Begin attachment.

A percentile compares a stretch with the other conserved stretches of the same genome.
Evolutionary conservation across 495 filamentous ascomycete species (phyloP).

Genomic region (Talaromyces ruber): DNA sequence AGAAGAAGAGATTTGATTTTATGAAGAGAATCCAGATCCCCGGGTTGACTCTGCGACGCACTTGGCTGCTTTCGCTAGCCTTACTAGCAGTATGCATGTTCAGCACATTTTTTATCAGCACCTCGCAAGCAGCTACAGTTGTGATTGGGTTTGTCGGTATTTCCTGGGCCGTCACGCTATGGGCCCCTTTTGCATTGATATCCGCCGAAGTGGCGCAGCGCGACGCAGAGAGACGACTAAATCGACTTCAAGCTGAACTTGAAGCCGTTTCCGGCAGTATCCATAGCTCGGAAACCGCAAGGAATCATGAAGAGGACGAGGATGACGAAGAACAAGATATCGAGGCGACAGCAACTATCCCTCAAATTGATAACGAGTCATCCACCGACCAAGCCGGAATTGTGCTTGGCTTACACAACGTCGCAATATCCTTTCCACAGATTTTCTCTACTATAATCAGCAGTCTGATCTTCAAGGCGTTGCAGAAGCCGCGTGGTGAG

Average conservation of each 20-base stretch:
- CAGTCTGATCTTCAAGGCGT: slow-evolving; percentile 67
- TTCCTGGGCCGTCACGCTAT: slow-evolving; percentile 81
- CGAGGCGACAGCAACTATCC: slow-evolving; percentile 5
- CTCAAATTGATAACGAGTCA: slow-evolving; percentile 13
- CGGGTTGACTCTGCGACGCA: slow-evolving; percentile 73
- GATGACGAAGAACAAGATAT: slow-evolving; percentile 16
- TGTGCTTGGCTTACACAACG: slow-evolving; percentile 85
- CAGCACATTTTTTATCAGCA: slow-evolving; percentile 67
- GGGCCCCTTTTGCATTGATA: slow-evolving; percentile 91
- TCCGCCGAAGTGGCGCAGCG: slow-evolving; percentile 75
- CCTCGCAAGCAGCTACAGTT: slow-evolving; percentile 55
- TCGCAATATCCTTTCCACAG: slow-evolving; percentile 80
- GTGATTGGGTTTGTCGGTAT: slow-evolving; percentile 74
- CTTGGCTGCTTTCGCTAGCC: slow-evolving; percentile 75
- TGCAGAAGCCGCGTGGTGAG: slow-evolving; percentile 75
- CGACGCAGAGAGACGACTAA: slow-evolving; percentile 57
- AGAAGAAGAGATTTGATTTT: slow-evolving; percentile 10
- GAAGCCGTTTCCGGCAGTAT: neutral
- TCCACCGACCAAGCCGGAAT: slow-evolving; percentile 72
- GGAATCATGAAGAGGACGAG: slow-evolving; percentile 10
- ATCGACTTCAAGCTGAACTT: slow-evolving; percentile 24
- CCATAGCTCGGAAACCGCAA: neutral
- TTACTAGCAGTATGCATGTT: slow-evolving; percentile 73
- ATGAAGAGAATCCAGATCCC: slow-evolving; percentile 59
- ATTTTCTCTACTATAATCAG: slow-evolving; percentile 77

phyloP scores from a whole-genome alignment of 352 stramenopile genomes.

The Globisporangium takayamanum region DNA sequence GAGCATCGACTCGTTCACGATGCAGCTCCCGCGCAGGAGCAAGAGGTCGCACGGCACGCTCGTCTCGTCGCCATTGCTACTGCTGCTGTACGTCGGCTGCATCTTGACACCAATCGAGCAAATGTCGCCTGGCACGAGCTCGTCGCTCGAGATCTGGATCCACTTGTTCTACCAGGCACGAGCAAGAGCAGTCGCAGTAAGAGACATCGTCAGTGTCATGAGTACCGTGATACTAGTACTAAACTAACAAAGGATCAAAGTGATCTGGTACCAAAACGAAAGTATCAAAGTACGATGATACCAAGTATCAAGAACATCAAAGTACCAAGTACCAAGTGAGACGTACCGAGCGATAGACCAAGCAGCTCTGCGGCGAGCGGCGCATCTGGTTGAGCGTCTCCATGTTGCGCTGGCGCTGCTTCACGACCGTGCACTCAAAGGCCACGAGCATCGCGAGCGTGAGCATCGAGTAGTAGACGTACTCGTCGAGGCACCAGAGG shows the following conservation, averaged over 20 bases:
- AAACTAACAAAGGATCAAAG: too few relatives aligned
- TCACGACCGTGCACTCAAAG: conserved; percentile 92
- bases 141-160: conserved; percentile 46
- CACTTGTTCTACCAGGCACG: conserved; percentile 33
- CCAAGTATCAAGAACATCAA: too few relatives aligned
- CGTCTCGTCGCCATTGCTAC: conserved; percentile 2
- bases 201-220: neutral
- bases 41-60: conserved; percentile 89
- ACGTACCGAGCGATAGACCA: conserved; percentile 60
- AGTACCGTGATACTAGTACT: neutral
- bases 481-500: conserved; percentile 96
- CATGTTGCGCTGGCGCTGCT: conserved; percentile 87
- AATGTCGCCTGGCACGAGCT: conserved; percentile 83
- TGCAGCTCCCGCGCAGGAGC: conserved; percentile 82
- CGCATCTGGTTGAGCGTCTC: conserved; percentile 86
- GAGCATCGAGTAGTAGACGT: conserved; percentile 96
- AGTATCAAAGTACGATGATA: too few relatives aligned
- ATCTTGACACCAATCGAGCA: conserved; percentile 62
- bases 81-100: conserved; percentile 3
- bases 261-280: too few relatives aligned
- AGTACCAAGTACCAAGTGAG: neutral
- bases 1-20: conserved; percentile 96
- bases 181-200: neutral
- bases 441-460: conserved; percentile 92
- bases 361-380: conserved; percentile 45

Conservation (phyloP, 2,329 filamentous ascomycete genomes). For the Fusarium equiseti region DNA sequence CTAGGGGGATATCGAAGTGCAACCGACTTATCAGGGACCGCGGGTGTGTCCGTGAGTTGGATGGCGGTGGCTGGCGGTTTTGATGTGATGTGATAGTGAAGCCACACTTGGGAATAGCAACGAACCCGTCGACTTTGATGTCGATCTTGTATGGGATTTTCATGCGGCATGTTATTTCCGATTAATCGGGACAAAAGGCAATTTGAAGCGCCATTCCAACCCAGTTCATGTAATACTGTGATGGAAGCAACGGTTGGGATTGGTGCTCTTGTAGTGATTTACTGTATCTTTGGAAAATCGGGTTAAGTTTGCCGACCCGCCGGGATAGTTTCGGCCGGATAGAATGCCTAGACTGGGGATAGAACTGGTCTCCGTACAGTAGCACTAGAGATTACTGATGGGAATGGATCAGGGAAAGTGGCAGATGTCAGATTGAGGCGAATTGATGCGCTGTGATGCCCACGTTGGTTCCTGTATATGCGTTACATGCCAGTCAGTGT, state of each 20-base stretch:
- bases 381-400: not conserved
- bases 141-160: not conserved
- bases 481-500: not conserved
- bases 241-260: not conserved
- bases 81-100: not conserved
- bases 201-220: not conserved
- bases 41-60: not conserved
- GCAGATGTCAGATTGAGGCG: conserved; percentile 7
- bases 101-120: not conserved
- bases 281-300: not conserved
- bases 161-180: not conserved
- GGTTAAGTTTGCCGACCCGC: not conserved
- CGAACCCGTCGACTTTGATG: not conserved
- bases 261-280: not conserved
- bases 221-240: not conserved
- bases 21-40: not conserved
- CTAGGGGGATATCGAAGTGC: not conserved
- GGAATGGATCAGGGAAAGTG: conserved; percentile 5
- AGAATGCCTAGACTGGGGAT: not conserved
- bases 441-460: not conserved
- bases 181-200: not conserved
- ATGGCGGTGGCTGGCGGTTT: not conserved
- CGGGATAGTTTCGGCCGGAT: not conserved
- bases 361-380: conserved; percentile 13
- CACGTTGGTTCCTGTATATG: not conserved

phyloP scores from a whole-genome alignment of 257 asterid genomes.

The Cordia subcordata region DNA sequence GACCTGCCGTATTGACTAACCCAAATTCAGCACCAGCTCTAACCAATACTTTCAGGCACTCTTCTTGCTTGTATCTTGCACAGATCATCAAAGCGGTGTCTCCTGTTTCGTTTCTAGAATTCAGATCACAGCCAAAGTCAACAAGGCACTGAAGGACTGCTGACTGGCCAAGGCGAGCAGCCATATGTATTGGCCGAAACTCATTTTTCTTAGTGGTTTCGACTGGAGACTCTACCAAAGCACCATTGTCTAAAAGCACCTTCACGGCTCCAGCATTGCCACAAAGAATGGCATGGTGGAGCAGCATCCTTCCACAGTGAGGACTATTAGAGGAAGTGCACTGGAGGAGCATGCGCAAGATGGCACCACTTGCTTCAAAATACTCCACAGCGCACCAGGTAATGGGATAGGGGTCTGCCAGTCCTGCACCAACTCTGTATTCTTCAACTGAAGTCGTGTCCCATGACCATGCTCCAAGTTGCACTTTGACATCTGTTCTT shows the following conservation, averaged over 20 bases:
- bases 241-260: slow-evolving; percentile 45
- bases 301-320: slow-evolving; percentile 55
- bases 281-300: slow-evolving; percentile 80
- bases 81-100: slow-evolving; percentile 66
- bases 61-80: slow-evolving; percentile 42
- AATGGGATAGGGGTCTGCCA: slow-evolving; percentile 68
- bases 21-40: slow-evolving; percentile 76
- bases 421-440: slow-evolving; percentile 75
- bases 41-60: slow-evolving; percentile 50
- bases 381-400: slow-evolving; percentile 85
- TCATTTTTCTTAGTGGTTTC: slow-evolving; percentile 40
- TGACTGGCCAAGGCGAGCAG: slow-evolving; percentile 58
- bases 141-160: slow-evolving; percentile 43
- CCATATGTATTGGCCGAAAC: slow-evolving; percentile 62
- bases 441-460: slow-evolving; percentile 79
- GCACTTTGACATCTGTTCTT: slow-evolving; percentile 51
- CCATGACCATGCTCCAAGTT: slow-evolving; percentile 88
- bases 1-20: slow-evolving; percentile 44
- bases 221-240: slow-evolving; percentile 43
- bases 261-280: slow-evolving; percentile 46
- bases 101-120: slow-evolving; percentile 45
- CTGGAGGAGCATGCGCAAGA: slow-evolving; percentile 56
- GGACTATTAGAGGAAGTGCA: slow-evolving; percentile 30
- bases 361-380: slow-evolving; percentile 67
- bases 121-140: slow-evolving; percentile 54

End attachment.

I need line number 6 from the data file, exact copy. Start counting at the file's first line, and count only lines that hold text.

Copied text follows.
- TTCCTGGGCCGTCACGCTAT: slow-evolving; percentile 81